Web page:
Ashley Judd retaliated against the nasty media coverage surrounding her “puffy face” with a killer essay on The Daily Beast yesterday, calling it “a misogynistic assault on all women.” Her essay has invoked fist pumps—literally and metaphorically—all across the internet; her concise tear-down doesn’t read like a sob story from an actress with a bruised ego, but a call to arms for all of us (men, women, boys and girls) to stand up for our own dignity.
Judd’s essay points out a few things that (we hope) you probably already know: That body-snarking is bad; the media’s dual bashing of Judd’s for both looking like she’s aged, and looking like she’s tried not to look like she’s aged is nothing short of insanity; all of these kinds of headlines boil down to some seriously f’d up lady-hate. But she makes an especially important point that everyone needs to sit down and give their full attention to right now:
That women are joining in the ongoing disassembling of my appearance is salient. Patriarchy is not men. Patriarchy is a system in which both women and men participate. It privileges, inter alia, the interests of boys and men over the bodily integrity, autonomy, and dignity of girls and women. It is subtle, insidious, and never more dangerous than when women passionately deny that they themselves are engaging in it. This abnormal obsession with women’s faces and bodies has become so normal that we (I include myself at times—I absolutely fall for it still) have internalized patriarchy almost seamlessly. We are unable at times to identify ourselves as our own denigrating abusers, or as abusing other girls and women.
A case in point is that this conversation was initially promulgated largely by women; a sad and disturbing fact. (That they are professional friends of mine, and know my character and values, is an additional betrayal.)
The habit of evaluating women like objects doesn’t just belong to a bunch of evil dudes; it’s so pervasive in society and culture today that everyone, women included, is prone to participate. Snarking on (or praising) celebrities’ fashion, beauty, and bodies practically keeps the entertainment industry thriving, thanks to media and, especially, internet coverage (yes, even on sites like Blisstree). Sadly, many celebrities perpetuate it by building their business on the old adage: Any press is good press. And until more celebrities like Judd stand up and object to that idea, it won’t go away.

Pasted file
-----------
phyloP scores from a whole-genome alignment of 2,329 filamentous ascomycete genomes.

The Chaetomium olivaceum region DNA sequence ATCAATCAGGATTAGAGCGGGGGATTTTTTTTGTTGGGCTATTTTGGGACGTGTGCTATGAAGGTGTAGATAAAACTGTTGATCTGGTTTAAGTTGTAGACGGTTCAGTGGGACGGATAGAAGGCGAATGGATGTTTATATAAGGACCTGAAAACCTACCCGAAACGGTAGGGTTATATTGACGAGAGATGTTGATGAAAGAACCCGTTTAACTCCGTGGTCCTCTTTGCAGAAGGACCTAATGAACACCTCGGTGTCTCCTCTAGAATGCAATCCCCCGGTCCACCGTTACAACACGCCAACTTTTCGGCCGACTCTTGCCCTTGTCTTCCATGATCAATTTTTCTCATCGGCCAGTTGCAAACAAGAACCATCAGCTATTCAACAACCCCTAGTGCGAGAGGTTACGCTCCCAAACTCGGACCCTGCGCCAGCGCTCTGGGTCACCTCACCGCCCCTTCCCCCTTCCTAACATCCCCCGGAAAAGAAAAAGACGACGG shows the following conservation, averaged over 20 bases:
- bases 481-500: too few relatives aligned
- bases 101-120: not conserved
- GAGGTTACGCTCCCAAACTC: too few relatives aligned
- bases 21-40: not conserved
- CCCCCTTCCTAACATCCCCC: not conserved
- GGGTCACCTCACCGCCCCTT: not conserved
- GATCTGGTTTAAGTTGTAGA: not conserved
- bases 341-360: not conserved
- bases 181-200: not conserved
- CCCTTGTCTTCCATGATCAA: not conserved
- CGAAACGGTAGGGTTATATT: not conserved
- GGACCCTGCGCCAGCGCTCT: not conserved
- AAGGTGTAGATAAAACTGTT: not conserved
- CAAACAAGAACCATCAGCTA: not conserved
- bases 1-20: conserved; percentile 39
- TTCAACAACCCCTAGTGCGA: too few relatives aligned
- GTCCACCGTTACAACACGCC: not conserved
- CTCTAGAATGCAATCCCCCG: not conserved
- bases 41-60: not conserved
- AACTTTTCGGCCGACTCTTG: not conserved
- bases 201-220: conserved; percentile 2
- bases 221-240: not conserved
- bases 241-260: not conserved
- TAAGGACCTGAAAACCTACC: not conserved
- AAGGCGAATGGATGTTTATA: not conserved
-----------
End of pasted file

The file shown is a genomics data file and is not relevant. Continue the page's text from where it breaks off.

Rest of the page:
Judd could have booked herself an interview with a lady mag about her skin care routine or health routine, or talked to someone about her philosophy on plastic surgery. But instead she said what more actresses need to say: It’s none of our business. Her conclusion says it best:
If this conversation about me is going to be had, I will do my part to insist that it is a feminist one, because it has been misogynistic from the start. Who makes the fantastic leap from being sick, or gaining some weight over the winter, to a conclusion of plastic surgery? Our culture, that’s who. The insanity has to stop, because as focused on me as it appears to have been, it is about all girls and women. In fact, it’s about boys and men, too, who are equally objectified and ridiculed, according to heteronormative definitions of masculinity that deny the full and dynamic range of their personhood. It affects each and every one of us, in multiple and nefarious ways: our self-image, how we show up in our relationships and at work, our sense of our worth, value, and potential as human beings. Join in—and help change—the Conversation.